The main problem with the team is at full-back. Ilunga (6.14) is alright going forward but is poor against a good winger. The same goes for Neill (6.01) although he has been much better over the last three games (maybe Clarke has been spending time with him). I am still not convinced by Neill, who only scored 6.06 last season.
The great puzzle is why Zola continues to play Faubert. His thirteen games comes at an average-rating of 5.76. This follows his 5.37 for last season. Only Boa Morte has a worst record with ratings of 5.72 (this season) and 5.56 (last season).
Tuesday, 2 December 2008
Attempts by Congress to extend the powers of the Freemen's Bureau was vetoed by President Andrew Johnson in February, 1866. In April 1866, Johnson also vetoed the Civil Rights Bill that was designed to protect freed slaves from Southern Black Codes (laws that placed severe restrictions on freed slaves such as prohibiting their right to vote, forbidding them to sit on juries, limiting their right to testify against white men, carrying weapons in public places and working in certain occupations).
The first branch of the Ku Klux Klan was established in Pulaski, Tennessee, in May, 1866. A year later a general organization of local Klans was established in Nashville in April, 1867. Most of the leaders were former members of the Confederate Army and the first Grand Wizard was Nathan Forrest, an outstanding general during the American Civil War. During the next two years Klansmen wearing masks, white cardboard hats and draped in white sheets, tortured and killed black Americans and sympathetic whites. Immigrants, who they blamed for the election of Radical Republicans, were also targets of their hatred. Between 1868 and 1870 the Ku Klux Klan played an important role in restoring white rule in North Carolina, Tennessee and Georgia.
You will find more information about these related subjects here:
Slavery in the United States
The American Civil War
Civil Rights Movement
Monday, 1 December 2008
In Washington the KGB had infiltrated the LBJ operation at the Quorum Club. This was a private club in the Carroll Arms Hotel on Capitol Hill that had been established by Bobby Baker. As Baker pointed out in Wheeling and Dealing its "membership was comprised of senators, congressmen, lobbyists, Capitol Hill staffers, and other well-connecteds who wanted to enjoy their drinks, meals, poker games, and shared secrets in private accommodations". Baker also held parties at a home that he had purchased for his mistress, Nancy Carole Tyler.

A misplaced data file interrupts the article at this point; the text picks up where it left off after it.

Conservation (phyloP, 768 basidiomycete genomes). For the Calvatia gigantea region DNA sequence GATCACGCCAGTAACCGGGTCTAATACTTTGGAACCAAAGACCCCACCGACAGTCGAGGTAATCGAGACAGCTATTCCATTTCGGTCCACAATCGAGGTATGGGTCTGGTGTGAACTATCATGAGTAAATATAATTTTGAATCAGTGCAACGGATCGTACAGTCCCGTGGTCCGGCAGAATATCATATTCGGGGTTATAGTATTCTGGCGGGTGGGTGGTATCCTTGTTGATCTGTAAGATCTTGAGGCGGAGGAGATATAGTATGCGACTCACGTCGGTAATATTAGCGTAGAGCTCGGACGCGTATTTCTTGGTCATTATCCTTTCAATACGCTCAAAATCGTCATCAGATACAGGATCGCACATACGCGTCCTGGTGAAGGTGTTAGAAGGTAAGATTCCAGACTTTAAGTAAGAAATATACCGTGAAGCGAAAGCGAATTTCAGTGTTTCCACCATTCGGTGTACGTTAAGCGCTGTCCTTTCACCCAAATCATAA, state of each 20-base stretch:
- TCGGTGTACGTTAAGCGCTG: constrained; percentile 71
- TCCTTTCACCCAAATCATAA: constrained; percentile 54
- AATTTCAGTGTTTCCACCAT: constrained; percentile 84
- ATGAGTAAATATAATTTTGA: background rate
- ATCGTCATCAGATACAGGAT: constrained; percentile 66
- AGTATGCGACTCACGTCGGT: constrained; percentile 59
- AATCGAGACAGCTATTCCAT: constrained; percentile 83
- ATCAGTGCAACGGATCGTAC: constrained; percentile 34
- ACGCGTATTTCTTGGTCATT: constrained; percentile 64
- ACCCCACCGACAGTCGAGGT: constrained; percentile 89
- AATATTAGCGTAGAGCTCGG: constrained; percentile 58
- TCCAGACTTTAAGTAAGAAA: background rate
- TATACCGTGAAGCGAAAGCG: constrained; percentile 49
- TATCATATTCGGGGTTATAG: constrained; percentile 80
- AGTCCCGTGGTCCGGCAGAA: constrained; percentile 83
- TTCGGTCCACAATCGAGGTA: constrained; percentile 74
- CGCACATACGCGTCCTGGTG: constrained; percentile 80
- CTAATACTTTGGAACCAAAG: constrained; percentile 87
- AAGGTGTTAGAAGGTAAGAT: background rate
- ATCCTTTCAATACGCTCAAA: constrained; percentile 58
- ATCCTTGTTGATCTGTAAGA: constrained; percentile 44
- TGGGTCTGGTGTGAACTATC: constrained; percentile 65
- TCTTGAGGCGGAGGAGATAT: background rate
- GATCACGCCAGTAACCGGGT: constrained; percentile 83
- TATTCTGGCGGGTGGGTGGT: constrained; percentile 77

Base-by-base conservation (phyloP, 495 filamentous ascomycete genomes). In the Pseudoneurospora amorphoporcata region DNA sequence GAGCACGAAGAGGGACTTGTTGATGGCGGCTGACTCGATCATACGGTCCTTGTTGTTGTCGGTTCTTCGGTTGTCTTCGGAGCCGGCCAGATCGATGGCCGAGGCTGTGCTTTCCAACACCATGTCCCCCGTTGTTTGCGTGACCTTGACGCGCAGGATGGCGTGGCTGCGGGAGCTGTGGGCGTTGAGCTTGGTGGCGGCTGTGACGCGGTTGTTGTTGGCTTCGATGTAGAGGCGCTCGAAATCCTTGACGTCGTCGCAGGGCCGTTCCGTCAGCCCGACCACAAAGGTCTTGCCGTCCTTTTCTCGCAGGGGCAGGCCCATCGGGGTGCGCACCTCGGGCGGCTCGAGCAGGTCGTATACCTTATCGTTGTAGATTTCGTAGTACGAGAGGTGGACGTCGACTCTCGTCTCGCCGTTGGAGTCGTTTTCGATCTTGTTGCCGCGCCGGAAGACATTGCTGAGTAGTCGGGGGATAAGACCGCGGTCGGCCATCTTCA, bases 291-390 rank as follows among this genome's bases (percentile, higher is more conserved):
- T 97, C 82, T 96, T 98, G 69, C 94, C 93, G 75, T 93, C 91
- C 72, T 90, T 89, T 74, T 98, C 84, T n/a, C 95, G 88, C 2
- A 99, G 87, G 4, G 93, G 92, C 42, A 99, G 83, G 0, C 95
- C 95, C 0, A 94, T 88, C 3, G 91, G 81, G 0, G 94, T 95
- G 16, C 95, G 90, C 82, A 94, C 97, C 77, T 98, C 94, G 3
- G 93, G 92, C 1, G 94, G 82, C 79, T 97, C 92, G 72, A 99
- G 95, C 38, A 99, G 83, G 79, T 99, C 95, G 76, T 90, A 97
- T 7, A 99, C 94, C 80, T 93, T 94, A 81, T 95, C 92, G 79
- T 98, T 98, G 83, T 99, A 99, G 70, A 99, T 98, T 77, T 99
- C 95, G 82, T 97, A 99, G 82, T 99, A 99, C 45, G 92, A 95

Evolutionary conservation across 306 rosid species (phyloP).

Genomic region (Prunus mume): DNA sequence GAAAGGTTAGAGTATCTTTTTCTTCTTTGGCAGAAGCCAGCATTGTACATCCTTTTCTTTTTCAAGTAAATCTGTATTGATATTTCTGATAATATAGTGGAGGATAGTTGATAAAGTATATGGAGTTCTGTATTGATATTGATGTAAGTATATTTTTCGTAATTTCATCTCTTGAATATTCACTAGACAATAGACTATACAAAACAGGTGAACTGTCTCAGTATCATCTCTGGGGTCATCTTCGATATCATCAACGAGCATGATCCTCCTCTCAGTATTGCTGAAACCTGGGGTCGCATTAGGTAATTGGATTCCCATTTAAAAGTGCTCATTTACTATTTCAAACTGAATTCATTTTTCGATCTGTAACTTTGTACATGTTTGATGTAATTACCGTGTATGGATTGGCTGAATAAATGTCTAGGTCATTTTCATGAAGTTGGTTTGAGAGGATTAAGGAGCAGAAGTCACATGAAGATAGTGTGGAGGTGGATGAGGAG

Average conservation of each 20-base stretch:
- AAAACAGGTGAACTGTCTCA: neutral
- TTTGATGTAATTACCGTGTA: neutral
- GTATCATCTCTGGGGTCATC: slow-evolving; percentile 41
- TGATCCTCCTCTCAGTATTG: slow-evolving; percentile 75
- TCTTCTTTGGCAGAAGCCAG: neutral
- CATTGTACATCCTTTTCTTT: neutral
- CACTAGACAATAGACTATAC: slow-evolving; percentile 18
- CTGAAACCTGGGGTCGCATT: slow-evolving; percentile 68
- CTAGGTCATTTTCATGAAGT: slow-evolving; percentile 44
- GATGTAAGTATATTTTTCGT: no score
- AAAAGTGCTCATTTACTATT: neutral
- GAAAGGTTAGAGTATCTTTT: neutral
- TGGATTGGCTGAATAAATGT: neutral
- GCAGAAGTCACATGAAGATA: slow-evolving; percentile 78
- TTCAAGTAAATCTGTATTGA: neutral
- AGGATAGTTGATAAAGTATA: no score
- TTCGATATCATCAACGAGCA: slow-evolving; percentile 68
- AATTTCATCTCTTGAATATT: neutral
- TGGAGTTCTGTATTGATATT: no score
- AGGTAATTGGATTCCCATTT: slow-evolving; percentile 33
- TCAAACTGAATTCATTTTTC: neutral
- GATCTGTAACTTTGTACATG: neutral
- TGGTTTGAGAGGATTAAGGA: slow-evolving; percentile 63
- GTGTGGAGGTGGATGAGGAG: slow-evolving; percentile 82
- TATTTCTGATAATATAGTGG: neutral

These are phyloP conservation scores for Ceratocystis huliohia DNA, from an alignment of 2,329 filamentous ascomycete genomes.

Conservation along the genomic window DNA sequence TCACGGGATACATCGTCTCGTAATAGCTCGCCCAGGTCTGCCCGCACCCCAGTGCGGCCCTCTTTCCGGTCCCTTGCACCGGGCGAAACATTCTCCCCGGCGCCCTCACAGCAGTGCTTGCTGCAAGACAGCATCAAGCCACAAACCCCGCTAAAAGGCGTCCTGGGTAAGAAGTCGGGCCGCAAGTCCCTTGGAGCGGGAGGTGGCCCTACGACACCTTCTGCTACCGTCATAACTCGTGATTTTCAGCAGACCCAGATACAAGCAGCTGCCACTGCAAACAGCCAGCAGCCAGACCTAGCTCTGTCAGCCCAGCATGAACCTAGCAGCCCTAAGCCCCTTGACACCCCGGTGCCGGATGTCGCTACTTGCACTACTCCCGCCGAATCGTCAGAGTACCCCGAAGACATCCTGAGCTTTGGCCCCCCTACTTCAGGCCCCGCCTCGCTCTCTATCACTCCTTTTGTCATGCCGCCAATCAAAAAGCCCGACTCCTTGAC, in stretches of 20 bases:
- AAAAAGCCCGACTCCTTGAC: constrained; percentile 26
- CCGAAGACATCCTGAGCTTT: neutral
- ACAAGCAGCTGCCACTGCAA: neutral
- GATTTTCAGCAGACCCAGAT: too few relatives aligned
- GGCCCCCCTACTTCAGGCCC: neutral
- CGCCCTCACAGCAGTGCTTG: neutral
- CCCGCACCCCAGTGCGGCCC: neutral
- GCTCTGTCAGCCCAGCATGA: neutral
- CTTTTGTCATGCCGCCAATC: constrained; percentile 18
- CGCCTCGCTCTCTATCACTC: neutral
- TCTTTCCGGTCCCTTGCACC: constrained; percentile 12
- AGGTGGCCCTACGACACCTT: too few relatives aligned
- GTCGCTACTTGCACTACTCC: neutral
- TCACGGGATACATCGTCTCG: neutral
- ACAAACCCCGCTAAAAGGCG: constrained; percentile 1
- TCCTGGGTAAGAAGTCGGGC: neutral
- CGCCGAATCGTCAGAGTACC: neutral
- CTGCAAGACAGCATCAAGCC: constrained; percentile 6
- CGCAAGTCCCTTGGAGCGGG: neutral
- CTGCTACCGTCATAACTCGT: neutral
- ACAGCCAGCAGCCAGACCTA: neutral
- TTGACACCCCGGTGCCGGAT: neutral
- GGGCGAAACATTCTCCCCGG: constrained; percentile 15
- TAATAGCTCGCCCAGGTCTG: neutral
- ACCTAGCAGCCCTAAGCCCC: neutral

The idea behind this scam was that LBJ could obtain information about these people that he could blackmail into doing as he wanted. LBJ also did a deal with J. Edgar Hoover that involved the sharing of information about these politicians.
Baker used several prostitutes that originally came from communist countries. This included Ellen Rometsch, Maria Novotny and Suzy Chang. Of course, once these politicians became involved with such women, LBJ could apply more pressure by suggesting that they were KGB agents.
In 1961 Bill Thompson, a close friend of John Kennedy, met with Bobby Baker. According to Anthony Summers (Official and Confidential: The Secret Life of J. Edgar Hoover) Thompson asked Baker if he would arrange a meeting between Rometsch and Kennedy. Baker later said that: "He (Kennedy) sent back word it was the best time he ever had in his life. That was not the only time. She saw him on other occasions. It went on for a while."
The honey trap operation in London was being run by Stephen Ward. He was also using Ellen Rometsch, Maria Novotny and Suzy Chang in his operation. One of the politicians who got caught in this trap was John Profumo, the Secretary of State for War. Eugene Ivanov, a KGB officer and an naval attaché at the Soviet embassy, also went to these sex parties. Profumo began an affair with one of Ward’s girls called Christine Keeler. The problem for Profumo was that Keeler was also having an affair with Ivanov.
All this was being monitored by MI5 but it decided not to take action against what Ward was up to. However, someone within MI5 decided to leak this information to George Wigg, a Labour MP with very close relationship with the intelligence services.
On 2nd March, 1963, George Wigg made a speech in the House of Commons where he referred to rumours that Profumo was having an affair with Christine Keeler. A few weeks later Profumo made a personal statement where he admitted he knew Keeler but denied there was any impropriety in their relationship. This statement failed to stop newspapers publishing stories suggesting that Profumo had lied about his relationship with Keeler. On 5th June 1963, Profumo admitted that he had misled the House of Commons and resigned from office.